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"Combating obesity is the #1 health care problem for U.S. children," says Donald Lewis, chair of pediatrics at Children's Hospital of the King's Daughters. "A life expectancy shorter than their parents should stop people in their tracks," he says. "We have to disconnect love from feeding."
A child is considered obese when they have a BMI of
A child is considered obese when they score above the percentile on a weight chart for age.
Associated health problems: high blood pressure and hypertension, asthma, elevated cholesterol, joint pain, gastrointestinal problems, sleep apnea, insulin resistance, diabetes, some cancers, liver disease, depression.
By the numbers: More than 75 percent of Dominique Williams' Healthy You clinic patients have some form of anxiety or depression that most times has not been clinically diagnosed.
In the nation: It has taken a generation, but the nation's leadership has issued a call to action. As part of the White House Initiative, the AAP pledges to engage in a range of efforts toward 2 primary goals:
Body Mass Index (BMI) is calculated for every child at every well-child visit in accordance with AAP recommendations*, and that information is provided to parents about how to help their child achieve a healthy weight; and
Prescriptions for healthy active living (good nutrition and physical activity) are provided at every well-child visit, along with information for families about the impact of healthy eating habits and regular physical activity on overall health.^
* BMI measurement begins at the 24 month visit
In Virginia: Last year, the Virginia Tobacco Settlement Foundation took on obesity along with tobacco use in children.
"How to reverse obesity/ Baby obesity:
Change thinking: "They thought a big baby was a healthy baby." Harrington. Williams "People like a big chunky baby." Lewis. "We have to change the way people think. Stop them equating feeding with love.
A recent Yale University study of two groups of rats published in the National Academy of Sciences found that the brain is wired for fat before birth. However, the researchers are now looking at what role maternal obesity plays in affecting that determination. Lead researcher Tamas Horvath. The high-fat diet also led to inflammation in the brain which made it harder to lose weight.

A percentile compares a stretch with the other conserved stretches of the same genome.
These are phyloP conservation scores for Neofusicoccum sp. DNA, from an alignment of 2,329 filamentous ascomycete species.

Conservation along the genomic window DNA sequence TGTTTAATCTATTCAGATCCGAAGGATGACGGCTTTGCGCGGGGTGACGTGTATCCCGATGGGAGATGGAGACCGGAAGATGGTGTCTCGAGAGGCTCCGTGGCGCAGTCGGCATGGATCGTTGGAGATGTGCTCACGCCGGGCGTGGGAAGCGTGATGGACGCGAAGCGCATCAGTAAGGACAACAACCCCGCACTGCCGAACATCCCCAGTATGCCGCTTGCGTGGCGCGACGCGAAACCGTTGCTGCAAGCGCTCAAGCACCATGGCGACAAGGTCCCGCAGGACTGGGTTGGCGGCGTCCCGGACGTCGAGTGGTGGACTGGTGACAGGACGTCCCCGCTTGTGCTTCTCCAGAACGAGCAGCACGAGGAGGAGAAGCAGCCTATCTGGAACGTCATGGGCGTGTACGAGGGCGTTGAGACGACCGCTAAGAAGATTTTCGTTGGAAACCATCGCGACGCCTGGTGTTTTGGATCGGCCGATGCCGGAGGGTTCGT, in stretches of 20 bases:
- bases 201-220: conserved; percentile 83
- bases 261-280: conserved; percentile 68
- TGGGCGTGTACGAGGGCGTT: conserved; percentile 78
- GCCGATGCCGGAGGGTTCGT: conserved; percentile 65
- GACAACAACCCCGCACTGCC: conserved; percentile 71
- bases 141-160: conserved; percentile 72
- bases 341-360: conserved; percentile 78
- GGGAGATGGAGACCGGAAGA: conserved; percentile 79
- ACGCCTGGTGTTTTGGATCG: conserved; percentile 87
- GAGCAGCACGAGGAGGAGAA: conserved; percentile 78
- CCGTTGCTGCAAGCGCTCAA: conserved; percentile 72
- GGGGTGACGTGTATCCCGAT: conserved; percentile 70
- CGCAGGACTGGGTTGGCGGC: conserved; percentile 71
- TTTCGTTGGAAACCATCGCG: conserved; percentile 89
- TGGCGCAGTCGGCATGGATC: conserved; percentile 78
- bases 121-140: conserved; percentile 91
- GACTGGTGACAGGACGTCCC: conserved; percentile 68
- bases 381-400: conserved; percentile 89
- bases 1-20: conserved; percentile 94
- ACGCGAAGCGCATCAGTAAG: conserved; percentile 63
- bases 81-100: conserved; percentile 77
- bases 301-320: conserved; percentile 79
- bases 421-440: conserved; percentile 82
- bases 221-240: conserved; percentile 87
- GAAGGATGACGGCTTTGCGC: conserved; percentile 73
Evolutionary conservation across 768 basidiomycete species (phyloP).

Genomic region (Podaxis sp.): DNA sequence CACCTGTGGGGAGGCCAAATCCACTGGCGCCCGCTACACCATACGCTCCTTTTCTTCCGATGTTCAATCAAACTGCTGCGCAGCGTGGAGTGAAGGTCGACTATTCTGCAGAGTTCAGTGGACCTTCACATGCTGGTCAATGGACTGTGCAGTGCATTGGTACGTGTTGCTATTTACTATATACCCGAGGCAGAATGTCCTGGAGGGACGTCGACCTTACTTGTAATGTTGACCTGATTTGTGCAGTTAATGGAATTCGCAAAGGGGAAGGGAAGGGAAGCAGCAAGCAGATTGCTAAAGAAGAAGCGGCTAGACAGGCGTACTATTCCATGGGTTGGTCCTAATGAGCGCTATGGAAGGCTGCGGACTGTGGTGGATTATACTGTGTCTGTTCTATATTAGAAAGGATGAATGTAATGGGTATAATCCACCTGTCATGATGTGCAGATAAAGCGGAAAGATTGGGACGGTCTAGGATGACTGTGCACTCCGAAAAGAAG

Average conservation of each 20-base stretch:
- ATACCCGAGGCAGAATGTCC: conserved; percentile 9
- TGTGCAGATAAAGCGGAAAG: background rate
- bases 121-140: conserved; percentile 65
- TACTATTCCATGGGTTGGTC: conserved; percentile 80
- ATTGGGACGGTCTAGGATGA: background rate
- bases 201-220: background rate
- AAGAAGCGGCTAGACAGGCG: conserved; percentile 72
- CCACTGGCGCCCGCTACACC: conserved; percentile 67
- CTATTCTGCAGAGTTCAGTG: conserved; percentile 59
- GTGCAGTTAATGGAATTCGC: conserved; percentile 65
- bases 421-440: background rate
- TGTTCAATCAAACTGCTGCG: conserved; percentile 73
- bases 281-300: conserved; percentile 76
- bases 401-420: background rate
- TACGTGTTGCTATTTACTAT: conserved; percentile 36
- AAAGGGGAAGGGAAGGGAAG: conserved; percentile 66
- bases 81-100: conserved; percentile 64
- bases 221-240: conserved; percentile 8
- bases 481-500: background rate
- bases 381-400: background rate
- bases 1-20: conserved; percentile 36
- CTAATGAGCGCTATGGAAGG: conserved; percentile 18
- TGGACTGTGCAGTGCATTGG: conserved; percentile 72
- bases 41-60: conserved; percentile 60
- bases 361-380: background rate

It can't start soon enough, according to pediatricians at CHKD. Dominique Williams, medical director of CHKD's Healthy You clinic, a board-certified pediatrician with a degree in nutrition, believes weight control must start pre-conception. "The parental unit needs to determine that they're healthy. If at least one parent is obese it increases the risk for the child. The mother should gain the appropriate weight during pregnancy." John Harrington, director of general academic pediatrics at CHKD, and an associate professor at EVMS, released a groundbreaking study this year. In it he proposed that 2 years old was the tipping point for a lifelong tendency to obesity and its attendant problems. (The propensity is evident in half children at age 2, and 90 percent by age 5.) Now he's positing that as early as 3 months, babies can start on the path to lifelong obesity.
The problem can start with maternal weight. If a mother gains too much or develops gestational diabetes, then the children tend to be overweight. In Japan, he notes, the recommended gain for pregnant women is 17 or 18 pounds. Obese women can have small babies with high insulin resistance and truncal obesity; it affects the babies' weight and height from birth.
Breastfeeding: Babies should be breastfed. "It's an economical way to prevent obesity," says Williams. Parents should be counseled at the child's first well visits. They should learn about a hunger cry. Of the Healthy You clinic's patients, 40 percent will have persistent issues, 25 percent if it's caught when they're toddlers.